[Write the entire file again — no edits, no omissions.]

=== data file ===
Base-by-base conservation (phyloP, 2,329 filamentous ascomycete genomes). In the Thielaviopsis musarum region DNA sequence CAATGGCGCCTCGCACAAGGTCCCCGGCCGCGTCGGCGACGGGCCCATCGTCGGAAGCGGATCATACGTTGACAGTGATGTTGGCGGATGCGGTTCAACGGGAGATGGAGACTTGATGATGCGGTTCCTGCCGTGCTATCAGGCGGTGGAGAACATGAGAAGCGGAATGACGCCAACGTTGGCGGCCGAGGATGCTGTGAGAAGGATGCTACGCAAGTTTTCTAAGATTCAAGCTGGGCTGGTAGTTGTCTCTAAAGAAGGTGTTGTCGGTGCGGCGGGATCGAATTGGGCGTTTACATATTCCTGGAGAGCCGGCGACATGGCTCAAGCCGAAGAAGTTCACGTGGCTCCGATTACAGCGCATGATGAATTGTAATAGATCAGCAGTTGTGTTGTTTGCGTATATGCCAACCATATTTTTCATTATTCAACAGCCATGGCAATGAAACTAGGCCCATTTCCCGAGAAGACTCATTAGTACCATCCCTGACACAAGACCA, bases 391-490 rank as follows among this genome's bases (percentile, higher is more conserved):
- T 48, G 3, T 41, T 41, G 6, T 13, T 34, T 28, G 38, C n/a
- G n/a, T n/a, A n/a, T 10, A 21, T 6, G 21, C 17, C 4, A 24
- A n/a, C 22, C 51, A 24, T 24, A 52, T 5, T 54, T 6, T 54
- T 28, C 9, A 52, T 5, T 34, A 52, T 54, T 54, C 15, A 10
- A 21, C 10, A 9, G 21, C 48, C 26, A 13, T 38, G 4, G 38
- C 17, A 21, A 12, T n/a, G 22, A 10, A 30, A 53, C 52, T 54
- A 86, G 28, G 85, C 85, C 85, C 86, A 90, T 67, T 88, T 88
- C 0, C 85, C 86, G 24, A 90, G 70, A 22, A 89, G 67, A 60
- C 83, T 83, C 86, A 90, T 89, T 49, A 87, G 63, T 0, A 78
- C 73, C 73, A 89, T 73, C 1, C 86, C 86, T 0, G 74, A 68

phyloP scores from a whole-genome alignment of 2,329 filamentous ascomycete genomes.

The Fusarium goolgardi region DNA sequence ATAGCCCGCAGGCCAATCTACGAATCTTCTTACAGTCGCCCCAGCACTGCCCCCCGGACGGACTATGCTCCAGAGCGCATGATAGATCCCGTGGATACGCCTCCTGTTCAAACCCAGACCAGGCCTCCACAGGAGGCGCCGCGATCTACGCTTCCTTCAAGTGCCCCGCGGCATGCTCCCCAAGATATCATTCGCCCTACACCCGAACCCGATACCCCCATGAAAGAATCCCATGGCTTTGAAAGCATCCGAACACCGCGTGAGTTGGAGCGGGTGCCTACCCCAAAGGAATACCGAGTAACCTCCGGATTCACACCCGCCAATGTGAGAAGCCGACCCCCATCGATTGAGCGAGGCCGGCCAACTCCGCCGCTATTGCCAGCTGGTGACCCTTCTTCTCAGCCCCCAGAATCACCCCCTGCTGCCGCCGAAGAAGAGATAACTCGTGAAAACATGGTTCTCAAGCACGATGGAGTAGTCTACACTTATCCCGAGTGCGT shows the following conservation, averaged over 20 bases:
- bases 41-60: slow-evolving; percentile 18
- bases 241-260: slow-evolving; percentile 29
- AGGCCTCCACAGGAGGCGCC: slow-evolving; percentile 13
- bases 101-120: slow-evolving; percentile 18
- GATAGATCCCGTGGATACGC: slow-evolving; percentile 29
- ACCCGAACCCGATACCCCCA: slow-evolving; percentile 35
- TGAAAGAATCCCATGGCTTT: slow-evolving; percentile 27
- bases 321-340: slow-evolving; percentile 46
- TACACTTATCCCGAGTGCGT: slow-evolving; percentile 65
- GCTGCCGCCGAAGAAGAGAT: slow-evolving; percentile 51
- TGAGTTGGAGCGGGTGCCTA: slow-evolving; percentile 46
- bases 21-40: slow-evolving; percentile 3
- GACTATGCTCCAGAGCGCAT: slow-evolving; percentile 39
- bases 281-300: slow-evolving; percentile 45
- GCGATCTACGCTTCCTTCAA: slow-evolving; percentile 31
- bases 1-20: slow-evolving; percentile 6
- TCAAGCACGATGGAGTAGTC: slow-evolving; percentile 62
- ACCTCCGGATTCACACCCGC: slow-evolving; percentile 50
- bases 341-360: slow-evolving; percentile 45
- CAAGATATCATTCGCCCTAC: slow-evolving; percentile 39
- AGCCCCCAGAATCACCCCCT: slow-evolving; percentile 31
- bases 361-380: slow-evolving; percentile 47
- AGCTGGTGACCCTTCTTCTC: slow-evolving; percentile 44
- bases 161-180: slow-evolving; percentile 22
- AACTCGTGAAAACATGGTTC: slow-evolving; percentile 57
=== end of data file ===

Base-by-base conservation (phyloP, 2,329 filamentous ascomycete genomes). In the Thielaviopsis musarum region DNA sequence CAATGGCGCCTCGCACAAGGTCCCCGGCCGCGTCGGCGACGGGCCCATCGTCGGAAGCGGATCATACGTTGACAGTGATGTTGGCGGATGCGGTTCAACGGGAGATGGAGACTTGATGATGCGGTTCCTGCCGTGCTATCAGGCGGTGGAGAACATGAGAAGCGGAATGACGCCAACGTTGGCGGCCGAGGATGCTGTGAGAAGGATGCTACGCAAGTTTTCTAAGATTCAAGCTGGGCTGGTAGTTGTCTCTAAAGAAGGTGTTGTCGGTGCGGCGGGATCGAATTGGGCGTTTACATATTCCTGGAGAGCCGGCGACATGGCTCAAGCCGAAGAAGTTCACGTGGCTCCGATTACAGCGCATGATGAATTGTAATAGATCAGCAGTTGTGTTGTTTGCGTATATGCCAACCATATTTTTCATTATTCAACAGCCATGGCAATGAAACTAGGCCCATTTCCCGAGAAGACTCATTAGTACCATCCCTGACACAAGACCA, bases 391-490 rank as follows among this genome's bases (percentile, higher is more conserved):
- T 48, G 3, T 41, T 41, G 6, T 13, T 34, T 28, G 38, C n/a
- G n/a, T n/a, A n/a, T 10, A 21, T 6, G 21, C 17, C 4, A 24
- A n/a, C 22, C 51, A 24, T 24, A 52, T 5, T 54, T 6, T 54
- T 28, C 9, A 52, T 5, T 34, A 52, T 54, T 54, C 15, A 10
- A 21, C 10, A 9, G 21, C 48, C 26, A 13, T 38, G 4, G 38
- C 17, A 21, A 12, T n/a, G 22, A 10, A 30, A 53, C 52, T 54
- A 86, G 28, G 85, C 85, C 85, C 86, A 90, T 67, T 88, T 88
- C 0, C 85, C 86, G 24, A 90, G 70, A 22, A 89, G 67, A 60
- C 83, T 83, C 86, A 90, T 89, T 49, A 87, G 63, T 0, A 78
- C 73, C 73, A 89, T 73, C 1, C 86, C 86, T 0, G 74, A 68

phyloP scores from a whole-genome alignment of 2,329 filamentous ascomycete genomes.

The Fusarium goolgardi region DNA sequence ATAGCCCGCAGGCCAATCTACGAATCTTCTTACAGTCGCCCCAGCACTGCCCCCCGGACGGACTATGCTCCAGAGCGCATGATAGATCCCGTGGATACGCCTCCTGTTCAAACCCAGACCAGGCCTCCACAGGAGGCGCCGCGATCTACGCTTCCTTCAAGTGCCCCGCGGCATGCTCCCCAAGATATCATTCGCCCTACACCCGAACCCGATACCCCCATGAAAGAATCCCATGGCTTTGAAAGCATCCGAACACCGCGTGAGTTGGAGCGGGTGCCTACCCCAAAGGAATACCGAGTAACCTCCGGATTCACACCCGCCAATGTGAGAAGCCGACCCCCATCGATTGAGCGAGGCCGGCCAACTCCGCCGCTATTGCCAGCTGGTGACCCTTCTTCTCAGCCCCCAGAATCACCCCCTGCTGCCGCCGAAGAAGAGATAACTCGTGAAAACATGGTTCTCAAGCACGATGGAGTAGTCTACACTTATCCCGAGTGCGT shows the following conservation, averaged over 20 bases:
- bases 41-60: slow-evolving; percentile 18
- bases 241-260: slow-evolving; percentile 29
- AGGCCTCCACAGGAGGCGCC: slow-evolving; percentile 13
- bases 101-120: slow-evolving; percentile 18
- GATAGATCCCGTGGATACGC: slow-evolving; percentile 29
- ACCCGAACCCGATACCCCCA: slow-evolving; percentile 35
- TGAAAGAATCCCATGGCTTT: slow-evolving; percentile 27
- bases 321-340: slow-evolving; percentile 46
- TACACTTATCCCGAGTGCGT: slow-evolving; percentile 65
- GCTGCCGCCGAAGAAGAGAT: slow-evolving; percentile 51
- TGAGTTGGAGCGGGTGCCTA: slow-evolving; percentile 46
- bases 21-40: slow-evolving; percentile 3
- GACTATGCTCCAGAGCGCAT: slow-evolving; percentile 39
- bases 281-300: slow-evolving; percentile 45
- GCGATCTACGCTTCCTTCAA: slow-evolving; percentile 31
- bases 1-20: slow-evolving; percentile 6
- TCAAGCACGATGGAGTAGTC: slow-evolving; percentile 62
- ACCTCCGGATTCACACCCGC: slow-evolving; percentile 50
- bases 341-360: slow-evolving; percentile 45
- CAAGATATCATTCGCCCTAC: slow-evolving; percentile 39
- AGCCCCCAGAATCACCCCCT: slow-evolving; percentile 31
- bases 361-380: slow-evolving; percentile 47
- AGCTGGTGACCCTTCTTCTC: slow-evolving; percentile 44
- bases 161-180: slow-evolving; percentile 22
- AACTCGTGAAAACATGGTTC: slow-evolving; percentile 57